During the load screens of Magic the Gathering Duels of the Planeswalkers, the player is presented with tips intended to give beginners some useful information:
- “Creatures can’t tap or attack the round they’re summoned.”
- “Don’t eat the cards!”*
- “Having one life is fine… as long as your opponent has zero!”
Some are serious, some are silly, and some seem obvious… especially that last one. After all, a game with life totals is about having more life, right?
You see, while having zero life is generally unfavorable in Magic the Gathering, one’s life total alone isn’t the best indicator of who’s going to die soon. Instead, there’s a much more important measure of which player needs to get his shit together before it’s time to bite the big one.
It’s called the Clock.
“Goddammit WiNG, you didn’t invent the Clock!”
Look, I never claimed the come up with “the clock,” nor did I claim to coin the term.** But it’s something fundamental to the game that most new players simply don’t grasp at all, and one of the most important considerations from a strategic point of view in any match. So yeah, if you know what the clock is, feel free to read some other gaming articles. But for the uninitiated, this is going to be kind of a big deal.
Tick, tick, tick: That’s the sound of your life running out
What is the Clock, exactly? To put it simply, the Clock is the number of turns a player would live, given the board position remains the same. That may sound a bit complicated, so I’m going to plagiarize my own example from a previously written work for your immediate benefit:
If one player has one or more creatures that can’t be blocked or are not prudent to block, his/her opponent is essentially on a clock. At 20 life, a 1/1 puts you on a 20 turn clock. A 4/4 puts you on a 5 turn clock. An 11/11 puts you on a 2 turn clock, etc.
The concept of the clock is important because it forces you to consider how quickly you must neutralize a threat in order to win. It also allows you to judge your relative odds of winning in combat damage “trades.” If your opponent has an 8/8 creature and you’re at 17 life, you’re on a 3 turn clock. But if you have a 3/2 flyer and he/she’s at 5, you have the advantage.
Don’t let specific numbers scare you. Always ask yourself who has more turns on the clock, and make decisions that add time to your clock or subtract time from the opponent’s clock. For instance, if your opponent is at 2 life, and is on a 2 turn clock, playing another creature is not likely to decrease that player’s clock unless you expect he/she may remove one of your creatures from play.
What does this all mean? It means life totals are irrelevant outside of the context of the status quo. Having over 9,000 life isn’t useful if your opponent has a 10,000 power creature on the board. And having 3 life isn’t so scary if you can deck your opponent next turn. It also means that making decisions based solely on one’s life total is stupid.
A practical scenario and the underlying mechanics
Image a round in which you have two 1/1 creatures, and your opponent has one 1/1 creature. For the sake of simplicity, neither of you has cards in hand. If your opponent is at 12 life and you’re at 7 life, in most situations you should attack with both creatures. The reason is simple: assuming the board position doesn’t change, and assuming both players attacked each round and never blocked, you would win in six turns (dealing two damage a turn) and your opponent would win in seven turns (dealing only one).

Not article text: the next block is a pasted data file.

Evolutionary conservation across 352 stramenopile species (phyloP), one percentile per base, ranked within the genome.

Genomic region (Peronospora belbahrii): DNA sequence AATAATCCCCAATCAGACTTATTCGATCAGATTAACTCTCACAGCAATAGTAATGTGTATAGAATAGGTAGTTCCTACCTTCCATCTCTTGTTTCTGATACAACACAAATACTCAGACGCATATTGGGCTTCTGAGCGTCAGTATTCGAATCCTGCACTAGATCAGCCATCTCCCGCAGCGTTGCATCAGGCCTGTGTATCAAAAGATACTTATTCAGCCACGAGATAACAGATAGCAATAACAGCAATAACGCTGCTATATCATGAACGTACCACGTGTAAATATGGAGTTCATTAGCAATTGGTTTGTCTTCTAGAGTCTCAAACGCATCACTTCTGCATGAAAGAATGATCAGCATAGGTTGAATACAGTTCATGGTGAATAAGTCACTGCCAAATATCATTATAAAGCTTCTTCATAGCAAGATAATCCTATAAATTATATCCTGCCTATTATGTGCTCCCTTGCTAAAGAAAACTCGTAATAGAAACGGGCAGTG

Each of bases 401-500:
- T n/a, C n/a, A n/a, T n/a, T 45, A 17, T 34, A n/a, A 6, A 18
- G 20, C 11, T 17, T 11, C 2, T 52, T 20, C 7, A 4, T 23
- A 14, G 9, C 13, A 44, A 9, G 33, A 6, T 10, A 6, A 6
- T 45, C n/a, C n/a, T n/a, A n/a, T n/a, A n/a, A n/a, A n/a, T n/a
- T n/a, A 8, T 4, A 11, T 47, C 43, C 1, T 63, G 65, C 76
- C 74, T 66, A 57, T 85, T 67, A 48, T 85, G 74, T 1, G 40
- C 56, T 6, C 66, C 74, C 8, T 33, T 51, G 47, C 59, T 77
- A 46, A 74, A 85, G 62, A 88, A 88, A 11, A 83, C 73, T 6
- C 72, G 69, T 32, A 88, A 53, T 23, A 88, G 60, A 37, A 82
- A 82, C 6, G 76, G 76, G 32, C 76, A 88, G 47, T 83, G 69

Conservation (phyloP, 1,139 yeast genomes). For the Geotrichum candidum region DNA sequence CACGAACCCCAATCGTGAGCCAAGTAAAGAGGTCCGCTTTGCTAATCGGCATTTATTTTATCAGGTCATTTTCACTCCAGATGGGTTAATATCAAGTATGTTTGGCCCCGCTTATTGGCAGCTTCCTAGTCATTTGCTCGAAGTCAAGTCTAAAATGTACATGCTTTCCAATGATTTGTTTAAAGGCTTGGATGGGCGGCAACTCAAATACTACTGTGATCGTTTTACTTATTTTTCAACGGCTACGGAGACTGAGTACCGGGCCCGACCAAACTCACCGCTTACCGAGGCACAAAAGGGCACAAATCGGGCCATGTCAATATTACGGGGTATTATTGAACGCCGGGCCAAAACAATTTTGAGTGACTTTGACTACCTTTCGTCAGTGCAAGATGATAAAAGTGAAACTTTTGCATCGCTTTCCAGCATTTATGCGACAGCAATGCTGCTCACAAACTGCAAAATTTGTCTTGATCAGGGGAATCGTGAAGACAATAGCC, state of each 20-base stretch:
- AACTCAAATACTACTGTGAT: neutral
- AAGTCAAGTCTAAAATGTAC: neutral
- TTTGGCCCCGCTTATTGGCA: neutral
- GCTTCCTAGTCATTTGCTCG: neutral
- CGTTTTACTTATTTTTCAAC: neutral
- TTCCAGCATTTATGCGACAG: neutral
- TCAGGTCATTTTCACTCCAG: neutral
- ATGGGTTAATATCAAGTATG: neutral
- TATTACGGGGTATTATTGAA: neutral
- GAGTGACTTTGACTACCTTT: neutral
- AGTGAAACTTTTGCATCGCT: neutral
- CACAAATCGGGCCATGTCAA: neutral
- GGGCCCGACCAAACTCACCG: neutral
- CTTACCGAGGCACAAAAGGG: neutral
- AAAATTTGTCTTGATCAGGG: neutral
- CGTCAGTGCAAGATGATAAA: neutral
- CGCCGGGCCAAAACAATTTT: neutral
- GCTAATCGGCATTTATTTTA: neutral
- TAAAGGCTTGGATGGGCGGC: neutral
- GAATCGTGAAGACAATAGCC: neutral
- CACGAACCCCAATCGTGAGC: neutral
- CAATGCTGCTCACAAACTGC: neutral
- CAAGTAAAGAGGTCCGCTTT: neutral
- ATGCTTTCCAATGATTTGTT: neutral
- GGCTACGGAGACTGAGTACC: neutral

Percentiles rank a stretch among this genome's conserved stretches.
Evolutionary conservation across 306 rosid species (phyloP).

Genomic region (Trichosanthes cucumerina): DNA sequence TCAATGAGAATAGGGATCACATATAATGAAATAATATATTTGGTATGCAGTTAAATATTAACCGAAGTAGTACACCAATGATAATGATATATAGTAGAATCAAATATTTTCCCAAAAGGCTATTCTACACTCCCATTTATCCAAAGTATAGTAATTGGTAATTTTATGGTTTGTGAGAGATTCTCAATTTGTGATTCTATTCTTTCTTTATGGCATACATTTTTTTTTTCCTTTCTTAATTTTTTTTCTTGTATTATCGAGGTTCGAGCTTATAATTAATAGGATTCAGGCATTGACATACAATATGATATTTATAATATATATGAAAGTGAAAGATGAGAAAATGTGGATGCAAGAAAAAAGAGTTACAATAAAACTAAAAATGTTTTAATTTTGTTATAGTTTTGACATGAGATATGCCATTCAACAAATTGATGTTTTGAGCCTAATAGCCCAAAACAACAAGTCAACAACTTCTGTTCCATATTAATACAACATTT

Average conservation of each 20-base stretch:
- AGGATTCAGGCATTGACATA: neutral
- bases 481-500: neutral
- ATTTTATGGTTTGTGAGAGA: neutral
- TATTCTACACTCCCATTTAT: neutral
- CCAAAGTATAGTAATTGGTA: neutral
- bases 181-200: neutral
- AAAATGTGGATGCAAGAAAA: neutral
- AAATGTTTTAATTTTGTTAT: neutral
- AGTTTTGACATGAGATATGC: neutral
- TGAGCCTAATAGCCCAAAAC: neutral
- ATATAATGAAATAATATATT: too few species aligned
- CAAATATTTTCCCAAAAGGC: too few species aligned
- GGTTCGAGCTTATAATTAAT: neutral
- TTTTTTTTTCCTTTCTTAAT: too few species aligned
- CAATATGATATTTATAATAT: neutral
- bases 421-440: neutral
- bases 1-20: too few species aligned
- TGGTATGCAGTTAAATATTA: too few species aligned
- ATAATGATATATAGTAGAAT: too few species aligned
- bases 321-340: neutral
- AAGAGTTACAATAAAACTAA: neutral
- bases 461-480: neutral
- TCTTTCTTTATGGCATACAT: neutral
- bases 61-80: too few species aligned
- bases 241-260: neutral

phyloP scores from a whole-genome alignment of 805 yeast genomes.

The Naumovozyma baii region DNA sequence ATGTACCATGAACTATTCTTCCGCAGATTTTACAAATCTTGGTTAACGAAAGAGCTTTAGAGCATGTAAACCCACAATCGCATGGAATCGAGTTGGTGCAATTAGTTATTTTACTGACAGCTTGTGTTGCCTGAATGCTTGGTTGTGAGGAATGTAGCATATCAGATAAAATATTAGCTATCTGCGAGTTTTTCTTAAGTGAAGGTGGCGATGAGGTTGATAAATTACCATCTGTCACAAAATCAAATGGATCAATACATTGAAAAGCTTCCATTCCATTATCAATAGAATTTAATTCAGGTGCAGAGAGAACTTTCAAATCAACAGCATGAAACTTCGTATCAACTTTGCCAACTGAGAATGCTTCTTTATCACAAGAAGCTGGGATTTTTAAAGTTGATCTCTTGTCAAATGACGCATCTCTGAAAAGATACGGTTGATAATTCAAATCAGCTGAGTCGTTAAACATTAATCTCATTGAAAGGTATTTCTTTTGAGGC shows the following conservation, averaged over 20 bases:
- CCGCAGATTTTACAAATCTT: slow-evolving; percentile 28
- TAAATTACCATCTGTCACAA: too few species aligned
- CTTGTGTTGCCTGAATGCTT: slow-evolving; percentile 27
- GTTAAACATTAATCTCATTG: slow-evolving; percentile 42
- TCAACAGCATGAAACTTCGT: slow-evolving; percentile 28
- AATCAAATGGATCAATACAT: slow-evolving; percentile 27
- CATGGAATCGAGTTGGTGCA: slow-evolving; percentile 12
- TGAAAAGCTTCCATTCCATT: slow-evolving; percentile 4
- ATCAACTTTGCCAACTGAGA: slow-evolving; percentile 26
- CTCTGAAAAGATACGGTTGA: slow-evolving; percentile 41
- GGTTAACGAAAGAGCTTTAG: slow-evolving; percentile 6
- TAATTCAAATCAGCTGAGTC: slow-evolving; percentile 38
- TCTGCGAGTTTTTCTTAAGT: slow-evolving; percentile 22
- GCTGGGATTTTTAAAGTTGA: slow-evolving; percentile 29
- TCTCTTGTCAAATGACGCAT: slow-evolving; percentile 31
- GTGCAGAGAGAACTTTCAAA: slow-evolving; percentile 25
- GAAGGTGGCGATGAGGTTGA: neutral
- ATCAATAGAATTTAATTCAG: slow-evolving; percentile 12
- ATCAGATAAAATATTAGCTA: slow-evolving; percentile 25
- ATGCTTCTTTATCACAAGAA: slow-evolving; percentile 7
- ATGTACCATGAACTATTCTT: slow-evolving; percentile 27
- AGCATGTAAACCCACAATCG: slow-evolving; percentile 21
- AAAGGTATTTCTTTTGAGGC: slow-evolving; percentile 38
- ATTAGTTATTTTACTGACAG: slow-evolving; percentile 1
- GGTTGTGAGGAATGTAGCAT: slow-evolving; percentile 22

If your opponent chooses to block, he will be left with no creatures, but you’ll still have your single 1/1 critter. Now your foe is on a 12 turn clock, while you’re not on a clock at all. The board position isn’t complicated, but it has drastically swung in your favor. Unless the other player draws something that can stop or stall your 1/1 in the next 12 turns, he will lose the game.
Some might ask what your opponent should do – block or not block? This certainly depends on a great number of factors. If he doesn’t block, he has only six turns to draw a game-changing card, compared to twelve if he trades 1/1 creatures with you in battle. Up front, it would seem blocking was the safest bet. But what if he had a card in his deck (like Giant Growth) that could give his creature +3/+3? He could ignore your assault, hoping to draw it, then use it either to finish you off or block and kill one of your creatures.
Of course, your decision to attack must take the same variables into consideration. If you know your opponent has exactly three Giant Growths left in his deck of 30 cards, there is a non-negligible risk your clock calculations could suddenly be turned on their cardboard ears. Ultimately, this type of risk assessment, both of one’s own deck and of one’s opponent’s deck, is part of what makes Magic strategy so consistently exciting.
Some kind of pun about the three blind mice
While the Clock is great for estimating the situation at hand, plenty of cards can quickly make your calculations irrelevant. For example, when you have five life and a board full of creatures, you’re not necessarily safe if your opponent has Lava Axe in his or her library. Likewise, stalling indefinitely is pointless if you have significantly fewer cards in deck then your adversary. Your defensive game may in fact lead to your running out of spells and land to draw. The Clock is integral to performing smart Magic the Gathering plays, but it is only a single cog in the machine.
That said, I hope you make Clock estimation a regular part of your strategic plan. That way, the next time you’re about to assign blockers, you’re not thinking about how you’re about to be dropped to four hit points. You’re thinking about how your opponent’s not going to have a way to bring you from four to zero after your killer play next turn.
* Yes, this is one of them.
** Okay, maybe I did once… but I take it back, I swear!